This brings us to the first of several trouble spots with medical powers of attorney – divorce.
First, though, let’s get one question out of the way:
Can a Medical Power of Attorney be Changed Without Consent?
Short answer? No, absolutely not. Long answer? Again, no, but if you’re not aware of how the law works, you might find yourself on the bad side of a surprise.
This is a common question for couples going through divorce. So many things are changing, and being legally torn away, that it’s easy to imagine finding out that someone else has complete power over you, without you even knowing. Powers of attorney, however, are very simple in this respect – no one can simply take your right to decide what happens to you, and give it to a stranger.
That doesn’t mean it’s impossible to be caught off-guard, however. And there’s a few common ways that can happen.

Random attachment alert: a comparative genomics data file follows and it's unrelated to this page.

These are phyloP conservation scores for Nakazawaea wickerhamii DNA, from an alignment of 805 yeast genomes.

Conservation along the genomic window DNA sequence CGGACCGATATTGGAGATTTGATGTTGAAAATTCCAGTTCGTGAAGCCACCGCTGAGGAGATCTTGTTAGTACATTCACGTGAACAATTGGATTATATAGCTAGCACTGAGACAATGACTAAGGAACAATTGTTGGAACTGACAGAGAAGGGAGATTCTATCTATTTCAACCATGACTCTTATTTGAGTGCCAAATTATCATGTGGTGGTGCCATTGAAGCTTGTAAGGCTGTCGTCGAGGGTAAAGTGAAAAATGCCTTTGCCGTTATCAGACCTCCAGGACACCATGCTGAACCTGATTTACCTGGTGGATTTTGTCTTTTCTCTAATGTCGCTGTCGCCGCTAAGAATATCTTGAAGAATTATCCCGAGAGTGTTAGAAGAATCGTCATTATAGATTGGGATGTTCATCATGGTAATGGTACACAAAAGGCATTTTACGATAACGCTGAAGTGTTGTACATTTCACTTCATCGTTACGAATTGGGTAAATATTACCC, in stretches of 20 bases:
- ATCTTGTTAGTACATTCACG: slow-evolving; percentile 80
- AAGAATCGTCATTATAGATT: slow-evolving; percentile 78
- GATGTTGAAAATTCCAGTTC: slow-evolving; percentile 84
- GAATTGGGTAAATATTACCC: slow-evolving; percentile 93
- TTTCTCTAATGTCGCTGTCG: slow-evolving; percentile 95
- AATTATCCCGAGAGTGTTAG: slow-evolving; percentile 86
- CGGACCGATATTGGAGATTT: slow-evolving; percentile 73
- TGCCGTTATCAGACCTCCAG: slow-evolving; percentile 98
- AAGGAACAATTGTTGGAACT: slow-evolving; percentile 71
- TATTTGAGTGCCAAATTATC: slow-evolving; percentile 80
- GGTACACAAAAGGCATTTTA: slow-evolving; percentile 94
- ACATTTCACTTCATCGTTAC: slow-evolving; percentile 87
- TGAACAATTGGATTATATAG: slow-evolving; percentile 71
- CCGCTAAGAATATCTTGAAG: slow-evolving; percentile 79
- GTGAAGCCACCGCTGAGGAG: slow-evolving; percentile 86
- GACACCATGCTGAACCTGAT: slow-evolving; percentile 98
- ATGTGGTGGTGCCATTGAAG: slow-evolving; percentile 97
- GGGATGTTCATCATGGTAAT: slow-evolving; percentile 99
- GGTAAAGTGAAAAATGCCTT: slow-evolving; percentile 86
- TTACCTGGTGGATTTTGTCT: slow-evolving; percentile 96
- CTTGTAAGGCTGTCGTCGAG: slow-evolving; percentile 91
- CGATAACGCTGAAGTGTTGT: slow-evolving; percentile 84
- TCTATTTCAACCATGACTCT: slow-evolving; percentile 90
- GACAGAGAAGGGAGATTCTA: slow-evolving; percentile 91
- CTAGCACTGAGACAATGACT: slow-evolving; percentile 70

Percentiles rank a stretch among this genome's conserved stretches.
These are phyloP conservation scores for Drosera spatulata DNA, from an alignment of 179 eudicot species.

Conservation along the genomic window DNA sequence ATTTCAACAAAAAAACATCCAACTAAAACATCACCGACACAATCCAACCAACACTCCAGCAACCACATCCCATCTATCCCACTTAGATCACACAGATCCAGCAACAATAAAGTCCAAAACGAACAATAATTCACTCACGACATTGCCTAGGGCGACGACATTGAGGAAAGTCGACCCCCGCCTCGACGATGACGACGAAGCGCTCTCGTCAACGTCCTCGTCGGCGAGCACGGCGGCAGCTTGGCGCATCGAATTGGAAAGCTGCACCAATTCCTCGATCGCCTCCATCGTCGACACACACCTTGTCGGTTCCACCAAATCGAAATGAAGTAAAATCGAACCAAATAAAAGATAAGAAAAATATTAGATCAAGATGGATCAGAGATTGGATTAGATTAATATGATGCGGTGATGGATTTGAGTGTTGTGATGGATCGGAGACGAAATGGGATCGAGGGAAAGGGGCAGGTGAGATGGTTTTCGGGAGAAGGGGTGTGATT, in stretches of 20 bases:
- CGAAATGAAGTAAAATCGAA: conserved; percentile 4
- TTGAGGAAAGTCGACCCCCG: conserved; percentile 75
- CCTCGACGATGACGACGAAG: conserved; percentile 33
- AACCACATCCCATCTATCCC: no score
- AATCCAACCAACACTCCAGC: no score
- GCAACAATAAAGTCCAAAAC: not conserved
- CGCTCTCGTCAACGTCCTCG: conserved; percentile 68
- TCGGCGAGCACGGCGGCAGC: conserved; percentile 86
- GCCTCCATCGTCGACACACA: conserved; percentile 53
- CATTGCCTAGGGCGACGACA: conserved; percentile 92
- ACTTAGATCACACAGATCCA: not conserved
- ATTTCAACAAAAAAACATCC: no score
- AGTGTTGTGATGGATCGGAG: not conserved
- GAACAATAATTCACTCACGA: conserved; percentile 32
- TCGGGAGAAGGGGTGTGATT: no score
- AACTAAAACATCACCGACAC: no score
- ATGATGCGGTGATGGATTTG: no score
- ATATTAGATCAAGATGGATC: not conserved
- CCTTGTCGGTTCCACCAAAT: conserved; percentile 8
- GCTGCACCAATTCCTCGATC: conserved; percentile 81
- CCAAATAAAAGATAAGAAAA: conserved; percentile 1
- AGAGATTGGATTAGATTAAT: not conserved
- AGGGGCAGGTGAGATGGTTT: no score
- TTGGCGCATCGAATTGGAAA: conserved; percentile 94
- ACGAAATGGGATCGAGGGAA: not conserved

How Can Things Get Complicated?
It all has to do with consent, and the ways that certain states automatically grant it, and automatically revoke it.
What if My Agent Decides to Walk Away?
It’s entirely possible that the agent named in your POA decides that he or she simply doesn’t want the responsibility anymore. Provided that this is put in writing, and signed in front of witnesses, the POA is no longer valid. A POA can’t force an agent to make these decisions if he or she isn’t comfortable with them.
This is all the more reason, mind you, to pick an agent you trust, and that can handle the responsibility and the pressure.
What if it’s my Spouse, and We’re Getting a Divorce? Is My Ex Still My Agent?
The unfortunate, but direct, answer to this question is, ‘it depends on the state in which you live.’
Consider the following situation – a husband has recurring heart issues, and often relies on his wife’s familiarity with his medication when he needs to go to the hospital. She, as his agent in a power of attorney, signs off on his medication if he’s incapacitated or on painkillers. The couple divorces a few years later, but remain friendly. During a visit, the husband returns to the hospital, and brings his ex to sign off on any medication he might need while in surgery.
Here’s the million dollar question: can the ex-spouse sign off on his meds?